This Thursday, I have to have two wisdom teeth extracted. I’m not too concerned with pain or discomfort. The thing that I find the scariest is the sedation and anaesthesia. I’m going to be given nitrus oxide. I could opt instead for just freezing, but advice from everyone is to have the anaesthesia and it makes sense, even to me.
For most people, it seems, the idea of being knocked out is fantastic. I’ve heard all kinds of stories about how great the feeling is, but for me, the thought is more of a nightmare. And one that I thought I was long over, but the whole wisdom tooth/anaesthesia thing has brought the nightmare back.
Like all bad nightmares, mine goes back to childhood. As a kid I had to make sure that I stayed very alert. This is where things get quite personal, so if you’re still reading and don’t want to know, you might like to click x at this point.
As a child I had to protect myself from my father. When we were in the car alone and I was wearing shorts, he would reach his hand down and touch between my thighs. My reaction was immediately to flinch and say no, don’t touch me. I had no idea why, but I didn’t’ like it. After a bad dream once he came in to comfort me. Soon his hand was beneath my pajama top on my back. I had to stop crying and move away, call for my mother. This sort of thing went on all the time. If I wasn’t alert, I would be touched in places I didn’t want to be touched. I always slept with my door closed. Sometimes I would wake up to find my door open and my father standing in the threshold. Sometimes he would drink and come to my door crying, begging. I had to say no and I had to be firm. I had to be alert. The summer I was 13 and had gotten caught for shoplifting, I was grounded. My mother was working every day, but my father was home. After the shoplifting incident, he took me in his arms and gave me a French kiss. I wrestled away from him. I told my mother and for a few weeks, we moved away. Then we moved back.
Growing up there were two of me: the little girl who had to be protected and the smart, stay alert protector. The protector always took care of the little girl, never lettiing her get into situations which would make her vulnerable.
I moved away from my parents as soon as I could. The first time I had a place with a door that locked and no one but me able to unlock it, I felt safer than I had ever been in my life. I had a sanctuary. I slept a lot.
I dealt with all of this years ago with therapy. I thought I had anyway. I used to always believe that nothing ever happened to me because I said no. The therapist explained to me that I was a survivor and that I had taken good care of myself. That’s something I’ve always done. I’ve protected the little girl.
This whole anaesthesia thing brought it all back to me. I wanted to protect that little girl, keep her from being vulnerable and in danger. I have never been able to be out of control. Other people take drugs and enjoy that feeling or drink until they can’t remember anything the next morning. I have never been able to do that. I don’t like airplanes, elevators and being in fast moving cars driven by other people. It’s all about protecting that little girl.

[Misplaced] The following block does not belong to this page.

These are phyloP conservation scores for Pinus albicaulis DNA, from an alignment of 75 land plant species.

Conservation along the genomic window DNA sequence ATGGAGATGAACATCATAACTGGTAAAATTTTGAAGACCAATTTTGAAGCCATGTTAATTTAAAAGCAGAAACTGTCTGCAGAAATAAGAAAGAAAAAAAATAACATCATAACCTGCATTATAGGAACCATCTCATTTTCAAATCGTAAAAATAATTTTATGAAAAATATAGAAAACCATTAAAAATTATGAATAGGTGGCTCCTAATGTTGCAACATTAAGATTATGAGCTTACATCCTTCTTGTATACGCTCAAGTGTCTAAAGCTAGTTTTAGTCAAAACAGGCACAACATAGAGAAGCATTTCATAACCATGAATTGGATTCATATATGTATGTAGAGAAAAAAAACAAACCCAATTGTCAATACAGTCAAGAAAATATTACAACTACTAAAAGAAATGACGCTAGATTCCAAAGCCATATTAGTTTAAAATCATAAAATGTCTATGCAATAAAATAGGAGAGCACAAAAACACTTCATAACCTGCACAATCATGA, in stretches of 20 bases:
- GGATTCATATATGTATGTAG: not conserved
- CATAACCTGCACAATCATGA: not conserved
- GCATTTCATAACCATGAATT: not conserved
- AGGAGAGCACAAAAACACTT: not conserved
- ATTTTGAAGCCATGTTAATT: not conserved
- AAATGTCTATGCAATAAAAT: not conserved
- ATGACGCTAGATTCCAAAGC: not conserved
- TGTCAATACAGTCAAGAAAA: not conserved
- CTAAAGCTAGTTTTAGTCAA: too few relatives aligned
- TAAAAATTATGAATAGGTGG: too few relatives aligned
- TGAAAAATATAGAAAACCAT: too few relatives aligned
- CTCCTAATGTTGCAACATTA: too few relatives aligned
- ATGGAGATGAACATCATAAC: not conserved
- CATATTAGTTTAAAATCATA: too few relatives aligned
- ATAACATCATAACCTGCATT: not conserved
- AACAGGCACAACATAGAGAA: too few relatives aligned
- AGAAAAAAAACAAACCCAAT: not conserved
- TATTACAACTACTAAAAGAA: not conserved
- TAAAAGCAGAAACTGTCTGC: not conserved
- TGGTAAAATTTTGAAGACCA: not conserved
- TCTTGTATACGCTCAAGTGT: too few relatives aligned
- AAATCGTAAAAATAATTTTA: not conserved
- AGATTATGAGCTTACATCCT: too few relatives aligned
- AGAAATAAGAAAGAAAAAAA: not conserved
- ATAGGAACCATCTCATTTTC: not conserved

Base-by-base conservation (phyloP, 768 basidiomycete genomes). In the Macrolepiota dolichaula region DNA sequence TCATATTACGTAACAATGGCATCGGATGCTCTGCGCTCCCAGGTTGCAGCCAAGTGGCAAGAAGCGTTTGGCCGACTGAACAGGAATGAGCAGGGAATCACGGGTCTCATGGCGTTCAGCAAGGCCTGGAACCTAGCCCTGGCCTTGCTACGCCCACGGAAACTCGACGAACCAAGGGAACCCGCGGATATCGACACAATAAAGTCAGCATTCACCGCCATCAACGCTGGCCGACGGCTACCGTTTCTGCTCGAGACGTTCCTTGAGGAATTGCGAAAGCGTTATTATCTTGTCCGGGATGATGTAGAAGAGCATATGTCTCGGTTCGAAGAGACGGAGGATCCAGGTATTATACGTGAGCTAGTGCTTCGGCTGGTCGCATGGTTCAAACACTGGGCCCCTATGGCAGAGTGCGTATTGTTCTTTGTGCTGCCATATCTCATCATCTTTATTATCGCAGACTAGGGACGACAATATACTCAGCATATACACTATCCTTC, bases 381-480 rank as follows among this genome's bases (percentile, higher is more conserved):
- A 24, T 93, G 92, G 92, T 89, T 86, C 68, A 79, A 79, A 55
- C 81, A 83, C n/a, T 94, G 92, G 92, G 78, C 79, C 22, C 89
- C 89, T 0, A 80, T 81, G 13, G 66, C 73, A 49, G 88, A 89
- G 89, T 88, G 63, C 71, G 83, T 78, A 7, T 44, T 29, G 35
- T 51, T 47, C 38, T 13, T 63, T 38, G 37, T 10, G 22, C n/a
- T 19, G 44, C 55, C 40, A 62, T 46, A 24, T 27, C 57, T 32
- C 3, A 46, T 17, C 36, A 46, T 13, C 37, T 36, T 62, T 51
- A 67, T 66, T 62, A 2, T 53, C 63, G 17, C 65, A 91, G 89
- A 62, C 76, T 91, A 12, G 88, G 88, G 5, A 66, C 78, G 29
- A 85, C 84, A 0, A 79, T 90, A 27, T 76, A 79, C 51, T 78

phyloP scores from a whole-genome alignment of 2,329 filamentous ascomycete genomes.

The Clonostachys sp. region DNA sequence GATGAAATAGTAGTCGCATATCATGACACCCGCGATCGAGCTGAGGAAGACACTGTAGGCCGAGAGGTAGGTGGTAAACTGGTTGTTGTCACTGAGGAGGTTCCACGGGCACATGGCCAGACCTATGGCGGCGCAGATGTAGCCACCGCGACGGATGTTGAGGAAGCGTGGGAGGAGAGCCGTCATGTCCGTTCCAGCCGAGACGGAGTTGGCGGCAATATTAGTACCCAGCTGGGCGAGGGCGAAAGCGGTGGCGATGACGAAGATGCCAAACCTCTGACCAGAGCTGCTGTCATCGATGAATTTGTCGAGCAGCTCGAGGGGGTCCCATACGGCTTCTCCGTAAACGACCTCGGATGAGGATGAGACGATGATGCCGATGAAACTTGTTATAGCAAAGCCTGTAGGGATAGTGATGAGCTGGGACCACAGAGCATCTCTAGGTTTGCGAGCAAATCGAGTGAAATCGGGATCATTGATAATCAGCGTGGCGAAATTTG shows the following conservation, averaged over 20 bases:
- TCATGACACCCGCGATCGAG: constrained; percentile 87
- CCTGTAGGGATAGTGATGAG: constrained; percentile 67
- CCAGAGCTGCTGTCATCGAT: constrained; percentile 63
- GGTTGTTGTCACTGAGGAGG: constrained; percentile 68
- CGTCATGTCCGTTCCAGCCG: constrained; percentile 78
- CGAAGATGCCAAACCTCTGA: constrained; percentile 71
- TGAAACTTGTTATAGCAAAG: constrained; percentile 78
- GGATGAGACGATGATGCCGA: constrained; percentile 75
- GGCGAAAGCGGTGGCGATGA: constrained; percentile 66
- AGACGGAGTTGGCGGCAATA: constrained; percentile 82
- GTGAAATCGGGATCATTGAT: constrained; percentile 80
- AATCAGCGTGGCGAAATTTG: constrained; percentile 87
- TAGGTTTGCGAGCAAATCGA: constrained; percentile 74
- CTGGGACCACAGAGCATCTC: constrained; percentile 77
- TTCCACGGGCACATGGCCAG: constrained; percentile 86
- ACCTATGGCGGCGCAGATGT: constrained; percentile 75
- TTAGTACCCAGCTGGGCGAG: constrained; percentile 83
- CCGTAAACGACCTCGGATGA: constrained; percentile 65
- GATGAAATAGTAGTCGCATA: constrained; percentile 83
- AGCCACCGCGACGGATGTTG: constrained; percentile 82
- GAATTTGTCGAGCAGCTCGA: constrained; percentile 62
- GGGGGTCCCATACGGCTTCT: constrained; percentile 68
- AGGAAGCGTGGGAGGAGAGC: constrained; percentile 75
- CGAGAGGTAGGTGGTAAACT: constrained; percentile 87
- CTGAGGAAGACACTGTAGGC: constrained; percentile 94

So with this wisdom tooth extraction looming, I’ve become more and more anxious, becoming very distant and scared. This morning I finally understood, with the help of my husband, who knows and understands me like no one else in this world, where all of my fear and anxiety was coming from. I was working so hard to protect the little girl from being hurt, so afraid for her.
For the past few weeks when I’ve told people about the upcoming wisdom tooth surgery and anaesthesia, it’s been pissing me off the way everybody is so eager for me to be knocked out and I’m sorry about that. It’s no one’s fault. For most people, this is a good thing. It should be. Who wants to experience the sounds and discomfort of an extraction with just freezing alone if one can avoid it? Hell, I don’t. But what I needed to understand is that I don’t need to protect that little girl. That everything will be fine and that although I will be under anaesthesia, I have not lost control. Not in a way that will make me vulnerable to something I don’t want.
So why am I blathering about this here? One reason is because I have felt very weird of late. I have not understood why the whole world seems to be ok with losing control. I have felt like an outsider again. I have felt that there is something odd about me again to not want to lose control, to not be into drugs or extreme alcohol use, to keep my feet firmly on the ground at all times.
Perhaps I’m thinking that maybe there are other people out there who know what I’m going through, who might take some kind of comfort in knowing they are not alone.
The good thing is that now that I understand I can face the surgery and the anaesthesia. I’m still squeamish about it, I have to say, but I know I’ll survive because surviving is what I do.
Learning to let go…that might be a bit harder. This is one step. I didn’t realize how deeply the fears were implanted. It will be good to have them extracted.
I might write again about this wisdom tooth thing, but soon back to the lit stuff, a lot less traumatic hopefully. Unless I read some really crappy or brilliant poems in the waiting room on Thursday that I’ll feel obligated to talk about.